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  1. Vuko Andrić (2010). David Gauthiers kontraktualistische Moralbegründung. Aufklärung Und Kritik 33:80-104.
    Dies ist eine kritische Auseinandersetzung mit David Gauthiers kontraktualistischer Moralbegründung.
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  2. John M. Armstrong (1997). Epicurean Justice. Phronesis 42 (3):324-334.
    Epicurus is one of the first social contract theorists, holding that justice is an agreement neither to harm nor be harmed. He also says that living justly is necessary and sufficient for living pleasantly, which is the Epicurean goal. Some say that there are two accounts of justice in Epicurus -- one as a personal virtue, the other as a virtue of institutions. I argue that the personal virtue derives from compliance with just social institutions, and so we need to (...)
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  3. Richard E. Ashcroft (2005). Access to Essential Medicines: A Hobbesian Social Contract Approach. Developing World Bioethics 5 (2):121–141.
    ABSTRACTMedicines that are vital for the saving and preserving of life in conditions of public health emergency or endemic serious disease are known as essential medicines. In many developing world settings such medicines may be unavailable, or unaffordably expensive for the majority of those in need of them. Furthermore, for many serious diseases these essential medicines are protected by patents that permit the patent‐holder to operate a monopoly on their manufacture and supply, and to price these medicines well above marginal (...)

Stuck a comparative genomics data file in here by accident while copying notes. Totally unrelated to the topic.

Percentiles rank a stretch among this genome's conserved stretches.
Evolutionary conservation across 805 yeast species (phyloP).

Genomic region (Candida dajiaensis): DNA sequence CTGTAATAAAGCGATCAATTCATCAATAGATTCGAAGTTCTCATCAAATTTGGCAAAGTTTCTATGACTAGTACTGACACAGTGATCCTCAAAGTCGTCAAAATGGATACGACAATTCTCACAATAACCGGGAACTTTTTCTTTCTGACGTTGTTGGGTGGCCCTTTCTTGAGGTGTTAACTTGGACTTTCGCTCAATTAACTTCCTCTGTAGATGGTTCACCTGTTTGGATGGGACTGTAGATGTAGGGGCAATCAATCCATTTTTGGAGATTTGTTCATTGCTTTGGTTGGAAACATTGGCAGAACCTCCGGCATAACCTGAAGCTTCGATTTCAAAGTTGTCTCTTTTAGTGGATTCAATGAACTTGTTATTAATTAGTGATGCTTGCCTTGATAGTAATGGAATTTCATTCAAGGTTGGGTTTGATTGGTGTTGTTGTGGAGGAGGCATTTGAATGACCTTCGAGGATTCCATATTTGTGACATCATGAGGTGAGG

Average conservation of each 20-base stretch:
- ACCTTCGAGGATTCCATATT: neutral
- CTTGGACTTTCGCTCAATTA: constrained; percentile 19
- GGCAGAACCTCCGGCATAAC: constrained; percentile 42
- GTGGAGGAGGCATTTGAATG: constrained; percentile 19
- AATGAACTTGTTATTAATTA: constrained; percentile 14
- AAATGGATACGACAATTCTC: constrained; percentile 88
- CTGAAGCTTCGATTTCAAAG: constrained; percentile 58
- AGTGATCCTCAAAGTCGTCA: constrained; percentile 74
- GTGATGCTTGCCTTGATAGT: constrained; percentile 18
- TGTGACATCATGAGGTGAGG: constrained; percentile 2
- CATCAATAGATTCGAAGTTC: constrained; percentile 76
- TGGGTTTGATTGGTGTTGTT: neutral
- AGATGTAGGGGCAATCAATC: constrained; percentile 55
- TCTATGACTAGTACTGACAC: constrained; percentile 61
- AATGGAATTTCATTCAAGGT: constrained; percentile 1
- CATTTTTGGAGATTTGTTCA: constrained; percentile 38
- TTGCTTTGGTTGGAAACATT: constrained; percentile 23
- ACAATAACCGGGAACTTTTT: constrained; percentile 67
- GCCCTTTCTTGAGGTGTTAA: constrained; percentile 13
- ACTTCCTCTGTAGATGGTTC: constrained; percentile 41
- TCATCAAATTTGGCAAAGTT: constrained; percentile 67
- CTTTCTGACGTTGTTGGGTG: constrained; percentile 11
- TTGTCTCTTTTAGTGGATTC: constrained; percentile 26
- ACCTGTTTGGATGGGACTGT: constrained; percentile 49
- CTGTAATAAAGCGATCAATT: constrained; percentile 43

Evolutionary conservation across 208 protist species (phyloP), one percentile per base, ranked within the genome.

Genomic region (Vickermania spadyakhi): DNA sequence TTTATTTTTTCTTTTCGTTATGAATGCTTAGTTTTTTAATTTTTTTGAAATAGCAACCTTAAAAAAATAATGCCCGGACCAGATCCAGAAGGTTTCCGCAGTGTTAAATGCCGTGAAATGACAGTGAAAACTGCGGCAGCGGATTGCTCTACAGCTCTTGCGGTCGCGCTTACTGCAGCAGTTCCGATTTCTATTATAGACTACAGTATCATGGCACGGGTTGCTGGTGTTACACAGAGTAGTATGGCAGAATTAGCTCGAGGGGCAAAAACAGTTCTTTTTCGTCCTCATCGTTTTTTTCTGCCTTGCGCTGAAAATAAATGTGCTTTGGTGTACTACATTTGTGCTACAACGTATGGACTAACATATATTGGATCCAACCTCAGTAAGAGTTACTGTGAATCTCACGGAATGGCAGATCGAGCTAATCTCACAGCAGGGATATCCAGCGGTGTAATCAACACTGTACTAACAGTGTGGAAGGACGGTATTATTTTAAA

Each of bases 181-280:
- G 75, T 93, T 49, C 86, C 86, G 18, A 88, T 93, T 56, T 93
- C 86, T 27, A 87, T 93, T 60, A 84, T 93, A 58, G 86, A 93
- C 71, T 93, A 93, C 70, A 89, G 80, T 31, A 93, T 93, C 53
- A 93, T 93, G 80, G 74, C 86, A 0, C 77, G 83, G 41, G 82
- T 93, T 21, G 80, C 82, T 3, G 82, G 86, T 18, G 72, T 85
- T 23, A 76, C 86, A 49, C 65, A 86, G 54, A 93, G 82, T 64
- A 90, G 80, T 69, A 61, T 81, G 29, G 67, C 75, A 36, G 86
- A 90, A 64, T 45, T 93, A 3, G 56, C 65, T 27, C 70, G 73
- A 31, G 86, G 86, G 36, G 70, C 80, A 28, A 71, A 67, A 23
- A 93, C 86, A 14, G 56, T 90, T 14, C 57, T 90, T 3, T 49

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  4. Ken Binmore (2004). Reciprocity and the Social Contract. Politics, Philosophy and Economics 3 (1):5-35.
    This article is extracted from a forthcoming book, ‘Natural Justice’. It is a nontechnical introduction to the part of game theory immediately relevant to social contract theory. The latter part of the article reviews how concepts such as trust, responsibility, and authority can be seen as emergent phenomena in models that take formal account only of equilibria in indefinitely repeated games. Key Words: game theory • equilibrium • evolutionary stability • reciprocity • folk theorem • trust • altruism • responsibility (...)
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  5. Ken Binmore (2001). Game Theory and the Social Contract, Vol. II: Just Playing. Mind 110 (437):168-171.